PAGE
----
Whilst theBand and Drums of the Lancashire Fusilliers play cheerful carols and martial music over the road - Christmas entertainment for former soldiers now resident at Broughton House for Retired Service Personnel - here are two takes on faith schools, which according to the Runnymede Trust, as cited by Friday's Times:
must give up religion as basis for selecting pupils
To many this would seem like a contradiction in terms. Two programmes tackled this enigma on Radio 4 today, one head on and the second only indirectly. The first was an interview on the Sunday Programme
and the second featured
today's guest on Desert Island Discs, Marcus du Sautoy, who is the new Oxford University Simonyi Professor for the Public Understanding of Science:
I found the thoughts of Professor du Sautoy very interesting. He is an atheist, but his wife is an Israeli who has moved to London. He therefore finds it natural that she should want her son to enjoy his cultural links and heritage and they therefore send him to a Jewish school.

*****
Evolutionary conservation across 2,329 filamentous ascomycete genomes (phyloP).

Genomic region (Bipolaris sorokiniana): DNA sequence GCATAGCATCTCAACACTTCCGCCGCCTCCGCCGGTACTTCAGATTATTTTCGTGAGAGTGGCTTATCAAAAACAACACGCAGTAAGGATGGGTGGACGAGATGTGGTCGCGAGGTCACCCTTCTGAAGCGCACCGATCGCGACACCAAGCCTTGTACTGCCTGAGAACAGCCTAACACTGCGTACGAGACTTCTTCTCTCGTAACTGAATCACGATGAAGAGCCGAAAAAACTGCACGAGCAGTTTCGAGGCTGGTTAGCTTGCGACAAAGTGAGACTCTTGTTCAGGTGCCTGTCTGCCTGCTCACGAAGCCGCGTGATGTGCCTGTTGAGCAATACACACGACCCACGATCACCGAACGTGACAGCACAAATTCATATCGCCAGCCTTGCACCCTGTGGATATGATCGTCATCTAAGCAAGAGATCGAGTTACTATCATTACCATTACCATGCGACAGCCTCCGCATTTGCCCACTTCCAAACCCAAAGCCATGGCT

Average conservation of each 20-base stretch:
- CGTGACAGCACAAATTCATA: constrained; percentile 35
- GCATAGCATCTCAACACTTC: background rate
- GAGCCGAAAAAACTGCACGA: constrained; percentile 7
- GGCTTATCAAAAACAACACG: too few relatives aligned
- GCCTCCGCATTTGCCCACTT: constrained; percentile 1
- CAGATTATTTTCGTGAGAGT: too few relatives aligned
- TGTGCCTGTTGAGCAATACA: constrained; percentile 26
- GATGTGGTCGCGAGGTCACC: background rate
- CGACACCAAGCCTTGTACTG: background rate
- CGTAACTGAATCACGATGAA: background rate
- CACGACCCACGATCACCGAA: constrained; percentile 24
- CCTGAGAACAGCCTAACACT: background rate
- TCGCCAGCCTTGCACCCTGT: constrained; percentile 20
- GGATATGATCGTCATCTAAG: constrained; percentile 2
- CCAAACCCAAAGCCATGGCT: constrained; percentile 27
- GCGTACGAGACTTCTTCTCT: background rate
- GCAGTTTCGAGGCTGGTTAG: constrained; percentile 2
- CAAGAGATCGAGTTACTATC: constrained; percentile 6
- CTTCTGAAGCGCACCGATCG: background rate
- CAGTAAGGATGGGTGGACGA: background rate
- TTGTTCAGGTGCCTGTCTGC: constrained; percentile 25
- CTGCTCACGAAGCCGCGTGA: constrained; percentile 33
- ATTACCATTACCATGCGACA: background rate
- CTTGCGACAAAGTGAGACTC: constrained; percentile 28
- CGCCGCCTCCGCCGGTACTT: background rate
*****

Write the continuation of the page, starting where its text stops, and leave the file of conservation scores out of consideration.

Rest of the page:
Quite right - apart from the fact that in Judaism science and religion have always lived in harmony, as the guy pointed out. He appears to have a contacts among the Orthodox who live on the West Bank and manage to keep their scientific and religious aspirations separate.
As did, in the Middle Ages, many Muslims.
So what is the argument about faith schools really all about? Could it be that fear of militant Islam and misunderstandings of evangelical Christianity have led to a position where all are tarred with the same brush? If that is the case, then maybe the whole thing should be aired honestly and openly. For most people who believe in their religion and customs, faith schools are a wonderful way of supporting the education already received from parents and community. The best faith schools also encourage charity in the wider world.
It would be a great pity if fear led to the demise of some of the most successful schools in the country, whilst the real problem would, unfortunately, remain unresolved.